Bow thruster installation

Discussion in 'Propulsion' started by Vronsky, Jan 20, 2020.

  1. Vronsky
    Joined: Apr 2014
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    Vronsky Junior Member

    Was visiting BOOT in Dusseldorf this weekend, and noticed how bow thrusters in mass production motor boats are installed these days, here's an example >>

    Bow thruster on the stern of a motor boat - ship mooring thrusters - Koop deze stockfoto en ontdek vergelijkbare foto's op Adobe Stock https://stock.adobe.com/nl/images/bow-thruster-on-the-stern-of-a-motor-boat-ship-mooring-thrusters/257173748

    Please note those 'seams' below the opening, as if the pipe has been sort of 'cut' into the hull...
    The construction doesn't seem to be the usual pipe that's inserted into the hull.

    Does anyone know more about this construction ??

    THANKS,
    V.
     
  2. Ad Hoc
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    Ad Hoc Naval Architect

    No images in the link?
     
  3. BlueBell
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    BlueBell Ahhhhh...

    I saw images both times I opened the link.
     
  4. Ad Hoc
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    Ad Hoc Naval Architect

    This is all I see:

    upload_2020-1-21_10-7-45.png
     
  5. bajansailor
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    bajansailor Marine Surveyor

    I can see the photos here - but everything is written in Dutch, whereas Ad Hoc's appears to be in English?

    <mod note: removed now that Ad Hoc has seen them; appreciate the desire to help, but attaching Stock photos themselves to a forum post here would seem to violate Adobe's copyright on the stock photos.>
     
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  6. Ad Hoc
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    Ad Hoc Naval Architect

    Ahh....thanks Bajansailor :cool:

    The recess, or cut into the hull as you cite, is down to the shape of the hull and not wanting to disturb the flow of water past the orifice. Since at speed an orifice like this will or could or can create turbulence/eddies. It can be noisy as well as loss of speed and erosion issues.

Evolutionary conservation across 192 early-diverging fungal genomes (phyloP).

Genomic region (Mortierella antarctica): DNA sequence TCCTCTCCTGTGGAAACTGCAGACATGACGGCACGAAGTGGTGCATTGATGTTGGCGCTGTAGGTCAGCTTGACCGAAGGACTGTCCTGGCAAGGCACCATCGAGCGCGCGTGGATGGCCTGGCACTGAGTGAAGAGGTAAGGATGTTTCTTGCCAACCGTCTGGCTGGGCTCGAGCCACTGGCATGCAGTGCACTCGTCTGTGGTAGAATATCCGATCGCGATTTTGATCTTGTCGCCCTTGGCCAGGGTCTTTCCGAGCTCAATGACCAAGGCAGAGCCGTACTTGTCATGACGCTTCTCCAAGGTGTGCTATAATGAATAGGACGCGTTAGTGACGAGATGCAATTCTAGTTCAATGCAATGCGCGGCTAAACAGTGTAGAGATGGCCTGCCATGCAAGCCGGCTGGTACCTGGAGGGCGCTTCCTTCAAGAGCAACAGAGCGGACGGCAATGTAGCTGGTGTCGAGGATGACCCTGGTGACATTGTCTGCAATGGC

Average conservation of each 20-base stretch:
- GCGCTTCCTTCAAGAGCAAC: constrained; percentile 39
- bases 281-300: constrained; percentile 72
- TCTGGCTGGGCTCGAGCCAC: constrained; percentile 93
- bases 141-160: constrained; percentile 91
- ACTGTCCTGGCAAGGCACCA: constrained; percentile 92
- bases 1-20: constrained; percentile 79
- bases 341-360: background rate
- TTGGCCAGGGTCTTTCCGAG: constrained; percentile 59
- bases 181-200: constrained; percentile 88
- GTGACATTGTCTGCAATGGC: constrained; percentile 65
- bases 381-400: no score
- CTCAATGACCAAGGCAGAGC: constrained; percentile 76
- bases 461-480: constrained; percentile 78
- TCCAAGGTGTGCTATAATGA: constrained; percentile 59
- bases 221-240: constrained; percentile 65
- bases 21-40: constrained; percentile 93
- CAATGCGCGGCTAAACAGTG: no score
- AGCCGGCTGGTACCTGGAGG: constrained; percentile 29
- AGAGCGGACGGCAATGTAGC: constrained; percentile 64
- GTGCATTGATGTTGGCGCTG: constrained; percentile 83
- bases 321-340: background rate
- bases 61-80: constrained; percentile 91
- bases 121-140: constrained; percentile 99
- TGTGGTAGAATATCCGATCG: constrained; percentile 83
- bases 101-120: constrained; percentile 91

So it is recessed slightly and the shape leading to and/or from the orifice is tapered to the hull shape to prevent the aforementioned.
     
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  7. bajansailor
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    bajansailor Marine Surveyor

    Ooops - apologies to the Moderator for doing that, I certainly didn't think for a moment that there would be any conflict as a result of me posting these photos.
    But I can see your reasoning - folk do get very uppity about copyrights (and possible litigation) nowadays.
     
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  8. Ad Hoc
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    Ad Hoc Naval Architect

    Im not sure?
    I have Adobe professional, so I don't know why I couldn't view them. If they are "locked" for some copyright/privacy issue, then why post them on a public forum?
    Doesn't make sense either way really....
    What you did was perfectly fine as far as I could see.
     
  9. Boat Design Net Moderator
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    Boat Design Net Moderator Moderator

    I don't think it's related to why they weren't viewable for you on the stock.adobe.com website -- the image appeared fine for me on the link above, so maybe something relating to location or a temporary issue with a CDN that site is using serving your region maybe.

    However, I want to be careful not to violate Adobe's Terms of Service which I don't think would allow their stock photos to be attached to a forum post here unless a specific license was purchased for each stock photo in question.
     
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  10. Ad Hoc
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    Ad Hoc Naval Architect

    My bad. My phishing/spam/ad blocker...ive just noticed it blocking the links.
    Once i allowed the link to view fully.... i see all the images now.
    Doh! :oops:
     
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  11. Vronsky
    Joined: Apr 2014
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    Vronsky Junior Member

    The fairing behind the orifice serves to reduce turbulence > hard to believe those vertical 'seams' are meant to do the same.
    Still think there's some reason in the manufacturing process behind it.
     
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